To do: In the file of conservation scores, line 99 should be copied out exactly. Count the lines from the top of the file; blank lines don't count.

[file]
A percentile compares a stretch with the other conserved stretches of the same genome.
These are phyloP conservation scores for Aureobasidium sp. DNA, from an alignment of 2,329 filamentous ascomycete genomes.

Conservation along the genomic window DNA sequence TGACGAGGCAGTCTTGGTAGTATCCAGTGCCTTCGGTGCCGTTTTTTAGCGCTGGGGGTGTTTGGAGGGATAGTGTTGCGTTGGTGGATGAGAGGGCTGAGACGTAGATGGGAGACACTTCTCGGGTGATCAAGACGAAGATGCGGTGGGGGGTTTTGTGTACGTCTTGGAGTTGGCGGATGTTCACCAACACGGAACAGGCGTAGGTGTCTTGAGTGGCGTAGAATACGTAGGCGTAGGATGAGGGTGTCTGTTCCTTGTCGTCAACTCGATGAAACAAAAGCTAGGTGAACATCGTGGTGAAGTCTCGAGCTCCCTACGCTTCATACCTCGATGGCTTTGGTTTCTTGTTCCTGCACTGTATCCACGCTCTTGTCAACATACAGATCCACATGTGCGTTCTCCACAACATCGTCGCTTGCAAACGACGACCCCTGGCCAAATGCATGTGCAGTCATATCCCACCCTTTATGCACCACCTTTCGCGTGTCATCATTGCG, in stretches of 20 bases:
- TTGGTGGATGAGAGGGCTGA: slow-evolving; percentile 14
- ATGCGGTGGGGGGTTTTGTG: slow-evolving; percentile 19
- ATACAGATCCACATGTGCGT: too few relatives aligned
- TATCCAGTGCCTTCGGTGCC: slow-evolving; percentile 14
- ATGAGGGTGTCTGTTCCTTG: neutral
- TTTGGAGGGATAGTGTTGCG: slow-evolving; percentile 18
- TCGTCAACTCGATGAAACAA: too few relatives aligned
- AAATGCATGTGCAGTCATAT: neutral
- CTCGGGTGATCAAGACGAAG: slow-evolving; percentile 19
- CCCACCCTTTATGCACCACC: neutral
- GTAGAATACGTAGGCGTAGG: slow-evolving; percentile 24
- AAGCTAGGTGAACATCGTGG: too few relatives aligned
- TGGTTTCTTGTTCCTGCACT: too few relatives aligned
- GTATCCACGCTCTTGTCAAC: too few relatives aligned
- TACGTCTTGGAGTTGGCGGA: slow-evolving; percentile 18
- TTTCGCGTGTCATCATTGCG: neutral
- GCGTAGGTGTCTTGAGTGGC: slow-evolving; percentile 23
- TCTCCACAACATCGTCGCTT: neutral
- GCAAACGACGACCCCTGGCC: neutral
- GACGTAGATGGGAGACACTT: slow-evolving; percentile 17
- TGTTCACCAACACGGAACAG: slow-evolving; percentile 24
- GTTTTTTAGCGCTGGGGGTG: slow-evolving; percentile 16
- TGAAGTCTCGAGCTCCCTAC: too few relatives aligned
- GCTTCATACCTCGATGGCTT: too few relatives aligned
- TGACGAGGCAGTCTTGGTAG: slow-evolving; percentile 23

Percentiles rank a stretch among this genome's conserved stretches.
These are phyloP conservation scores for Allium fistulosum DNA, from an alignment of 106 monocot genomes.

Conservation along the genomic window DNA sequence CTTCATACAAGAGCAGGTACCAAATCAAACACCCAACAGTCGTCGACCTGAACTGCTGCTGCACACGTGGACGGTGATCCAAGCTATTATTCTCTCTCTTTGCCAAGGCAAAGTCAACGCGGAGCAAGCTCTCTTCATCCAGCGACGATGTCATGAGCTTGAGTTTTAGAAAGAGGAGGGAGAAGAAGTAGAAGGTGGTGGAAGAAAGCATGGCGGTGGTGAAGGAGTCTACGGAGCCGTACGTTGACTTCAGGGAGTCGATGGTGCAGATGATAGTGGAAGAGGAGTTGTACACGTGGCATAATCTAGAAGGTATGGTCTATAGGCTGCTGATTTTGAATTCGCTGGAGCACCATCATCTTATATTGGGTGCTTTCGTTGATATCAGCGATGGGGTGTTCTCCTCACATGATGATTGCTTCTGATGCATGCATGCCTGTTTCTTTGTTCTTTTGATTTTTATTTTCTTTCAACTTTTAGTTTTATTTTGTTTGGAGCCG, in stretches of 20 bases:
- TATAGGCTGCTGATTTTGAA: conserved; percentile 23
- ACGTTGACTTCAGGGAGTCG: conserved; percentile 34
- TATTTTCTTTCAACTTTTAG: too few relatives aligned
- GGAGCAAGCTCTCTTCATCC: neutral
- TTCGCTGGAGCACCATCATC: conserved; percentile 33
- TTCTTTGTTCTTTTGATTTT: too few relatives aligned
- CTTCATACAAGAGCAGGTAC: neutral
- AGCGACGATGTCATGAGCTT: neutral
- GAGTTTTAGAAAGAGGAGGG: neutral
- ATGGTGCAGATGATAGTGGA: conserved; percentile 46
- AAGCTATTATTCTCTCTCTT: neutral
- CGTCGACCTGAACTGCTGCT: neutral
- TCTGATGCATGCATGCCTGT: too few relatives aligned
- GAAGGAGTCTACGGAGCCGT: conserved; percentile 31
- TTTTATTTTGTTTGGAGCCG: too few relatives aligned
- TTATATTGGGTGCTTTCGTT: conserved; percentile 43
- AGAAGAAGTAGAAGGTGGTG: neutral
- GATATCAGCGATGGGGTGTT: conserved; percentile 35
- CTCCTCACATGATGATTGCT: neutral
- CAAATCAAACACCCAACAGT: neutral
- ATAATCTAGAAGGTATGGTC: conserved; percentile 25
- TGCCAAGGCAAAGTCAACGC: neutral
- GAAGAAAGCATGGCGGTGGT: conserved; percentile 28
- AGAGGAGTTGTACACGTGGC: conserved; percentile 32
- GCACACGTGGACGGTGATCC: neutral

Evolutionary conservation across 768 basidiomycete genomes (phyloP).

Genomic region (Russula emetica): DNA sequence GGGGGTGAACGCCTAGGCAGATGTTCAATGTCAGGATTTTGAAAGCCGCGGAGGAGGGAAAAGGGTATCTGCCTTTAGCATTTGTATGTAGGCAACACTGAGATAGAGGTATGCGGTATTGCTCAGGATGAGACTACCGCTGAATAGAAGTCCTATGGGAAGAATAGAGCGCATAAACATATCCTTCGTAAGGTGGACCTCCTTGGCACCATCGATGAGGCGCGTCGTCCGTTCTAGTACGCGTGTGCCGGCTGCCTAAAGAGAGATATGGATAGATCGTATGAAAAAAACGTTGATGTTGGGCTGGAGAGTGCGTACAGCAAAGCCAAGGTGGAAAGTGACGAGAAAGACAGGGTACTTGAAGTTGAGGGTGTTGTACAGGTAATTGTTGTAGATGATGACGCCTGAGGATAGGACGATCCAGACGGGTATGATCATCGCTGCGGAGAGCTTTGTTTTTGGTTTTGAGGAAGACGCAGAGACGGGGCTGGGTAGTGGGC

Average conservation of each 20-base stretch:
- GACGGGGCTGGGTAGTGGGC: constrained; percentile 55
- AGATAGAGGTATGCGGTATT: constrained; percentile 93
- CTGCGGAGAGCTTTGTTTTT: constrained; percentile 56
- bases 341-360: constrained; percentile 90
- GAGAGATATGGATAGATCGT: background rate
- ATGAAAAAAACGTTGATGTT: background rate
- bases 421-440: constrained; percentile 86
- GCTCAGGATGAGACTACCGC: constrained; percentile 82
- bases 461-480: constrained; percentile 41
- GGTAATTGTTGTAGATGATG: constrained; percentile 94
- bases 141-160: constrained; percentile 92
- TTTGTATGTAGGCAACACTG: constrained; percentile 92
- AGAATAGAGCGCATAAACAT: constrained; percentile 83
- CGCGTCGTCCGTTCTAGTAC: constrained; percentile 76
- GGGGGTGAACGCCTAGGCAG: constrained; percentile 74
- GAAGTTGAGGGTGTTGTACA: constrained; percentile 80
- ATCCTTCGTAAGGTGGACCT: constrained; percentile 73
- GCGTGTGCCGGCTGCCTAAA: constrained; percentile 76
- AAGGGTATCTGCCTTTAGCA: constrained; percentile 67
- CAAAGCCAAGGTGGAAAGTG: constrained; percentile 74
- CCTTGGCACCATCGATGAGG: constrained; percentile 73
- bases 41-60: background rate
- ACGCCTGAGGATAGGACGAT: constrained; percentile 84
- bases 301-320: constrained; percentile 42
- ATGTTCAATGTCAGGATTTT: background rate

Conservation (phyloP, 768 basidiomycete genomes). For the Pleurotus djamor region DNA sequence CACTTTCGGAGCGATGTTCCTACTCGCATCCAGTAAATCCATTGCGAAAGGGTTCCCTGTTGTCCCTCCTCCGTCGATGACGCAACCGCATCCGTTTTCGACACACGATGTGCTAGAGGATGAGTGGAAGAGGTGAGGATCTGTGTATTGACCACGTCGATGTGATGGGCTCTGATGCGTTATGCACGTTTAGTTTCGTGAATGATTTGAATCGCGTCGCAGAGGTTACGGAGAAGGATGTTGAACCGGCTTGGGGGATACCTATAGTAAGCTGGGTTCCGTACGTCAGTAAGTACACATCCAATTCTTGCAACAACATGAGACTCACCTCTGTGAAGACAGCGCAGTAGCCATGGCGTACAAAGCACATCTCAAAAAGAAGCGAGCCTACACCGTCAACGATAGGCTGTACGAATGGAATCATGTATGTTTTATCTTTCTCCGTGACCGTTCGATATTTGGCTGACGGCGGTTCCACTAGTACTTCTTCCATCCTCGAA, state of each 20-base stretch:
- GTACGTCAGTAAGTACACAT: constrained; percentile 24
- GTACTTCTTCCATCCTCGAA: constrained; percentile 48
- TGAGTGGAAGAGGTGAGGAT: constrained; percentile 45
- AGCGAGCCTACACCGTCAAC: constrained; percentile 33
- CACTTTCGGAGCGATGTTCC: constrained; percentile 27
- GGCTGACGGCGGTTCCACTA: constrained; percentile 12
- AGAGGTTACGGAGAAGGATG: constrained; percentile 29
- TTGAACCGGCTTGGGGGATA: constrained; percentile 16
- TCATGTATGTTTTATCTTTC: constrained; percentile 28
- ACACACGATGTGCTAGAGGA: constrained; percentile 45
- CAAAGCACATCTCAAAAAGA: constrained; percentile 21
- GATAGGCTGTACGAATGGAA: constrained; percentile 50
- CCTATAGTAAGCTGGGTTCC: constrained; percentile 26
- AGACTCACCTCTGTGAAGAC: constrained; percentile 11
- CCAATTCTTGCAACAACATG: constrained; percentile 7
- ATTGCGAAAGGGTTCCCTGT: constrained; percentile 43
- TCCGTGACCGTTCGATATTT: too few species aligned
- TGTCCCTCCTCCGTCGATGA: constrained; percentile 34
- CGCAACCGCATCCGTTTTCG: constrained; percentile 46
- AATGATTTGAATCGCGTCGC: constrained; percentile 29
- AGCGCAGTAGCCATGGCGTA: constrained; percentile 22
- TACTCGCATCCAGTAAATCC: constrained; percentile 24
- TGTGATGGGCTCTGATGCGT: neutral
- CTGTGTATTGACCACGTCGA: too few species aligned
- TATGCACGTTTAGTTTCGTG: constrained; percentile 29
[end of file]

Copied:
- AGACTCACCTCTGTGAAGAC: constrained; percentile 11